It all happens fast with everyone’s return home readying the fall of dominos that finally uncover the story’s true threat. So while Frozen may not be the most complex of Disney’s films in terms of scope, it definitely makes up for it in sheer exhilaration and entertainment with Anna becoming the latest in a welcome line of “princesses” who are more than mere damsels in distress. Bell’s infectious charm and awkwardly cute mannerisms come through tenfold as her character relentless operates at 120% like the film itself, never resting to take a breath or think things over when the excitement of action achieves her desired results much quicker. Just as her exuberance led Elsa to hurt her as a girl, such an adrenaline-rush mentality can place you into situations you’re simply unprepared to overcome.
Even at her weakest, though, Lee and Buck make sure she won’t go down without a fight. Anna may have her pick of strapping suitors in Hans and Kristoff, but the filmmakers aren’t interested in telling the usual boy meets girl synopsis we’ve come to expect. Making Anna and Elsa sisters not only forces Disney to put “inspired by The Snow Queen” in the credits rather than “based on”, it also adds the new relationship dynamic introduced by Brave’s mother/daughter core. Both it and Frozen depict the bond of familial trust and love despite surface appearances wanting them to become our good versus bad billing. It’s their unspoken acknowledgement of each other’s heart and soul that provides the subtle wrinkle to keep their story’s eventual trajectory more or less hidden as a result of it potentially going either way.
The more Disney does it, the more I’ll guess it’s happening—but for now it’s still a fresh plotting device that adds a lot to my enjoyment of this new renaissance that began with Tangled. While some of the songs by Kristen Anderson-Lopez and Robert Lopez are rough around the edges (although I really liked Menzel’s “Let It Go”) and the trolls are a bit excessive and perhaps unnecessary besides added cuteness, there are many aspects that will surprise or even awe you too. For one, despite my worry that Olaf the Snowman looked unsalvageable in the marketing materials, Gad somehow infuses his naïve idealist with childlike glee and iconic humor. And as far a world of ice being bland, the animators’ use of Quebec’s Ice Hotel and Norway as inspiration renders the frosty translucency a glory to behold.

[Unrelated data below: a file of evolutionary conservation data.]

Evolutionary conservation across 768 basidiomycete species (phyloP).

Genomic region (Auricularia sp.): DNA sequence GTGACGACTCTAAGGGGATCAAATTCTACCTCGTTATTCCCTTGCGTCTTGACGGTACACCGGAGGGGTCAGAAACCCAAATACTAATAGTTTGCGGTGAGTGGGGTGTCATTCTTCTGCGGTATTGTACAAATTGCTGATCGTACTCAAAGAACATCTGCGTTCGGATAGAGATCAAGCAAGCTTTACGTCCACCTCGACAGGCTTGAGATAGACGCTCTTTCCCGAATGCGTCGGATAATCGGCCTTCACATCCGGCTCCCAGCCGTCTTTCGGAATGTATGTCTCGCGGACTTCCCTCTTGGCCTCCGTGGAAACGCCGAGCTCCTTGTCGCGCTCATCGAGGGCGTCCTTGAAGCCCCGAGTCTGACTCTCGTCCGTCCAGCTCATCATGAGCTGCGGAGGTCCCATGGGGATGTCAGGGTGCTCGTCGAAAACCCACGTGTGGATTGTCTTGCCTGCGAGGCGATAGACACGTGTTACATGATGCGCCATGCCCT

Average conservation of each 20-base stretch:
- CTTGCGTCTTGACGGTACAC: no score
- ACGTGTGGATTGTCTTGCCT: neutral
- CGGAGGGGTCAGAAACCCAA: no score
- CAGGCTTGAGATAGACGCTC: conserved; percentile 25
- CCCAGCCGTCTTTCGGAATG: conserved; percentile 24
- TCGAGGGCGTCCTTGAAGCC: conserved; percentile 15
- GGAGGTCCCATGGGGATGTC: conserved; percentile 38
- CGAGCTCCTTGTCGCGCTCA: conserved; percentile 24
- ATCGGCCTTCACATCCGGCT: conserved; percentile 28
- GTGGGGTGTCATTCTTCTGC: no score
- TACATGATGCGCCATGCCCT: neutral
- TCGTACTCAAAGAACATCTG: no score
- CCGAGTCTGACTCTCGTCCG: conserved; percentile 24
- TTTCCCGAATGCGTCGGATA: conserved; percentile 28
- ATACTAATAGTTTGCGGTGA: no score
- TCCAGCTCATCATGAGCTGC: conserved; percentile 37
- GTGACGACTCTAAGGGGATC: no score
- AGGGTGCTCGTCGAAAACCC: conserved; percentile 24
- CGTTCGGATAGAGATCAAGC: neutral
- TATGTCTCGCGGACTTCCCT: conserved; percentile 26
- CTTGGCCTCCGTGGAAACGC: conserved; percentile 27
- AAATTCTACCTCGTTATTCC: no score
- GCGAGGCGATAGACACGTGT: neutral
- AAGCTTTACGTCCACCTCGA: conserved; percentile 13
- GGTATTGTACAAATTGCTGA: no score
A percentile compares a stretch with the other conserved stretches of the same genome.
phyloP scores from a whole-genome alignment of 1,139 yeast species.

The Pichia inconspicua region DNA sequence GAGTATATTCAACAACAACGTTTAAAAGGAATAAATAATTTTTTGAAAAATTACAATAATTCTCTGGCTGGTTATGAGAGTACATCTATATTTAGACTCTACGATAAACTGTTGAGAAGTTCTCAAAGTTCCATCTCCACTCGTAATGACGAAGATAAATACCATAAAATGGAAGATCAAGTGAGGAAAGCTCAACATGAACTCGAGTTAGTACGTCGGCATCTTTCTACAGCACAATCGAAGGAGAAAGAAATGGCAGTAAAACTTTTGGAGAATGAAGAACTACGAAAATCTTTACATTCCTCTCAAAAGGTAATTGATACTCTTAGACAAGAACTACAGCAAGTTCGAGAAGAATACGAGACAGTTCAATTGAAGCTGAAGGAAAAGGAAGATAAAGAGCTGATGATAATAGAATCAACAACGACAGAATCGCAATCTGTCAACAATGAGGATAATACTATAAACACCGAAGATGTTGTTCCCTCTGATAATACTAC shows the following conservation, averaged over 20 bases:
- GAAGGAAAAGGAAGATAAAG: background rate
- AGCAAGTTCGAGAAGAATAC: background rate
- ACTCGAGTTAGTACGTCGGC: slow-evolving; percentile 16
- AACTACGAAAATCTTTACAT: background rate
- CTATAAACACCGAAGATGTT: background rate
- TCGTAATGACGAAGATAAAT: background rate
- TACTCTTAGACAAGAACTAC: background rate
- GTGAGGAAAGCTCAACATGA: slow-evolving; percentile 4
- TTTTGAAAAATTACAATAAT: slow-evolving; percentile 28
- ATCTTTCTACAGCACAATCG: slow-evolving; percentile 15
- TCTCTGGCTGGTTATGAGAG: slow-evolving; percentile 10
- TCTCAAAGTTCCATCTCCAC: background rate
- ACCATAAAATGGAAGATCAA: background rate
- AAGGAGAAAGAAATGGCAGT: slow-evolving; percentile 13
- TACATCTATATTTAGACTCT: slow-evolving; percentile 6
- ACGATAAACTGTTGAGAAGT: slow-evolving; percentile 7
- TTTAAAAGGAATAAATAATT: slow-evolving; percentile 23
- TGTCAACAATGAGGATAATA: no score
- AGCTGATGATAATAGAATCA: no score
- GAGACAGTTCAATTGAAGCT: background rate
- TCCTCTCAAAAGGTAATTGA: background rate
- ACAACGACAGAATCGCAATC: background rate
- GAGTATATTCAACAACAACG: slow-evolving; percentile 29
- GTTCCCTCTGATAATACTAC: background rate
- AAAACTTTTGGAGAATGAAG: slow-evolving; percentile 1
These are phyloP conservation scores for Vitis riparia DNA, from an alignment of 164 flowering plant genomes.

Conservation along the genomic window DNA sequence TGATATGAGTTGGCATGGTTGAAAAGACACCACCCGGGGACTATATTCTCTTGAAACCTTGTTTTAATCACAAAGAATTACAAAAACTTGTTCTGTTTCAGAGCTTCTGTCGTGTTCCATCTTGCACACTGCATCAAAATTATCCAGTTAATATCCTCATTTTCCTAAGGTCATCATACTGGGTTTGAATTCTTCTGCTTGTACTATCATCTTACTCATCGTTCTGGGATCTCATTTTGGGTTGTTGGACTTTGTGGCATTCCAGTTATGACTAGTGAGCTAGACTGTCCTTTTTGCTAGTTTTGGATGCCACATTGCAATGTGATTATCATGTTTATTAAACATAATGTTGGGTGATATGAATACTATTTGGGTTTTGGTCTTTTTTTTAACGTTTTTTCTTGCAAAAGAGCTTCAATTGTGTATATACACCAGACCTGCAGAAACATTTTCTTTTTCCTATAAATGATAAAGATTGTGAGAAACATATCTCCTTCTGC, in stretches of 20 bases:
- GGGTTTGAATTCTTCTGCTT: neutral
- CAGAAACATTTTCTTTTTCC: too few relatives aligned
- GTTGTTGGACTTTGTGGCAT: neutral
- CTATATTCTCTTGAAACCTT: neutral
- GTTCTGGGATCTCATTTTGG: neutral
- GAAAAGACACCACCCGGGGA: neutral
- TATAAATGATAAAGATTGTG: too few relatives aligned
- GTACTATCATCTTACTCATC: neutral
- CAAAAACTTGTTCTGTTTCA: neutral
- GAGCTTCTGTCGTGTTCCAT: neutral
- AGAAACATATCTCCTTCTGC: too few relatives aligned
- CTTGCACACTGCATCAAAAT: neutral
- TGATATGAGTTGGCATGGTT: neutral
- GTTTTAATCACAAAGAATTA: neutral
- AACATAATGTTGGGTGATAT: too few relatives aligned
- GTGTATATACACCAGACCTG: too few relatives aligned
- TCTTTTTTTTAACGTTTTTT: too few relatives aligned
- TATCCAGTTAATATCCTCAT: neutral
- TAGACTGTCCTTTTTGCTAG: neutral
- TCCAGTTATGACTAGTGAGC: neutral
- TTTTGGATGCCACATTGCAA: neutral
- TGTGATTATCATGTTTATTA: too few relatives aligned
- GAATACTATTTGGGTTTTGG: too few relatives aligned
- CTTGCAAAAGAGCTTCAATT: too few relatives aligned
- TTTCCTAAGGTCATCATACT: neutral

It’s not a masterpiece, but Frozen has enough charm and silliness—a word I use complimentary—to make it a must-see for families. Kristoff provides a more sensitive masculinity for young boys to learn from while Anna and Elsa both provide girls complex role models strong enough to know asking for help won’t subvert their independence as well as unafraid to tackle anything head-on. Many have labeled the film feminist, but I wonder if it’s even more than that. Every character—male or female—shows himself/herself to have the moxie necessary for saving the day. It’s not that one shields the other or vice versa, they just progress through their struggles in authentic, humanistic, and compassionate ways. Anna shouldn’t be pigeonholed as a “princess” or “heroine”. She’s a human being capable of greatness boys and girls alike should aspire to follow.
courtesy of Walt Disney Studios Motion Pictures